1 in 5 Americans will develop skin cancer in their lifetime, and one person dies from melanoma every hour. Risk factors include regular sun exposure or intermittent sunburns, fair skin, numerous moles, and a family history.
Basal cell carcinoma is the most common form of skin cancer and often presents as a pink bleeding skin growth.
Squamous cell carcinoma is the second most common type of skin cancer and often appears as a crusty, warty growth and scaly, pink patch.
More than 3.5 million of these two types of skin cancer are diagnosed in 2 million people in the US yearly. These skin cancers are easily treated and have a very low chance of metastasis when caught early.
Melanoma is the deadliest form of skin cancer. It often presents following the ABCDE criteria: asymmetry, irregular borders, color variation, diameter larger than 6mm, and evolution or change. Melanoma detected in the early stages has a 5 year survival rate of greater than 95%, however when detected late, survival can be as low as 16%.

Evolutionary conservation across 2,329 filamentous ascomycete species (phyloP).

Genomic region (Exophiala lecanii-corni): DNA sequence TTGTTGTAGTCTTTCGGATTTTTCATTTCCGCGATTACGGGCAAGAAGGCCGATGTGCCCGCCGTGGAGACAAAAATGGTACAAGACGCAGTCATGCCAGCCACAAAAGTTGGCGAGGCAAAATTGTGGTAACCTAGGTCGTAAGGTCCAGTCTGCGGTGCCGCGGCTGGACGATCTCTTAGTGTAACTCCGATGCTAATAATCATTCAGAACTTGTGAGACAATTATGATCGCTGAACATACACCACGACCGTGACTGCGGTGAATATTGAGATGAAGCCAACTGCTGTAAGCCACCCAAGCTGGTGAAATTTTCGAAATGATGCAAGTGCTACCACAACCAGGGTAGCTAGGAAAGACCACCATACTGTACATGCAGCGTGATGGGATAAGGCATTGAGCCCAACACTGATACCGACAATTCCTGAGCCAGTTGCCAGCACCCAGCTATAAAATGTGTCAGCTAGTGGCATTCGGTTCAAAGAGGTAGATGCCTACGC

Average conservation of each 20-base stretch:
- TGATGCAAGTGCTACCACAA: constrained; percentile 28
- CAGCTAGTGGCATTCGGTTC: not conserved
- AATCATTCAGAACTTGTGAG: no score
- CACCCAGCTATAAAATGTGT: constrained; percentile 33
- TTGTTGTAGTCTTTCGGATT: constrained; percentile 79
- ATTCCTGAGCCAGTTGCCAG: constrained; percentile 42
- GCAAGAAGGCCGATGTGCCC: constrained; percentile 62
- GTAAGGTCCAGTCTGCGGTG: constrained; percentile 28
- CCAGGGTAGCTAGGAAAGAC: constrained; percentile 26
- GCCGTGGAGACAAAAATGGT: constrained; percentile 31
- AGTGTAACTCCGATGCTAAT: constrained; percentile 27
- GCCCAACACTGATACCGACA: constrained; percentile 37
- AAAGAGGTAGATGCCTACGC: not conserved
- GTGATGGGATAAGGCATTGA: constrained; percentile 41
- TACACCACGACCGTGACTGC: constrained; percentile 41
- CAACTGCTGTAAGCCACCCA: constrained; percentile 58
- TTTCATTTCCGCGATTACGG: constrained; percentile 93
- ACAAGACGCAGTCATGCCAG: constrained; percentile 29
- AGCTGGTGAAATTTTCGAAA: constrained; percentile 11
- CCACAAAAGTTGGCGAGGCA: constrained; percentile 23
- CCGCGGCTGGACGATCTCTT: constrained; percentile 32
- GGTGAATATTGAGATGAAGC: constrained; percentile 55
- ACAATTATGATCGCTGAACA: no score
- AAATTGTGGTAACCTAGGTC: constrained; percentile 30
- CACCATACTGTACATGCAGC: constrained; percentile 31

A skin examination is a visual inspection of the skin by a trained Dermatologist often in combination with a tool called a dermatoscope which allows your doctor to better differentiate benign, precancerous and cancerous skin growths
Most skin cancers can be treated in the office with a combination of topical chemotherapy creams, electrodessication & curettage (scraping procedure), or surgery. If Mohs surgery is needed, your Dermatologist will discuss referring you to a fellowship trained surgeon.
You should see your Dermatologist for a yearly skin examination or more often if you have certain risk factors. Any new or changing lesions should be evaluated sooner.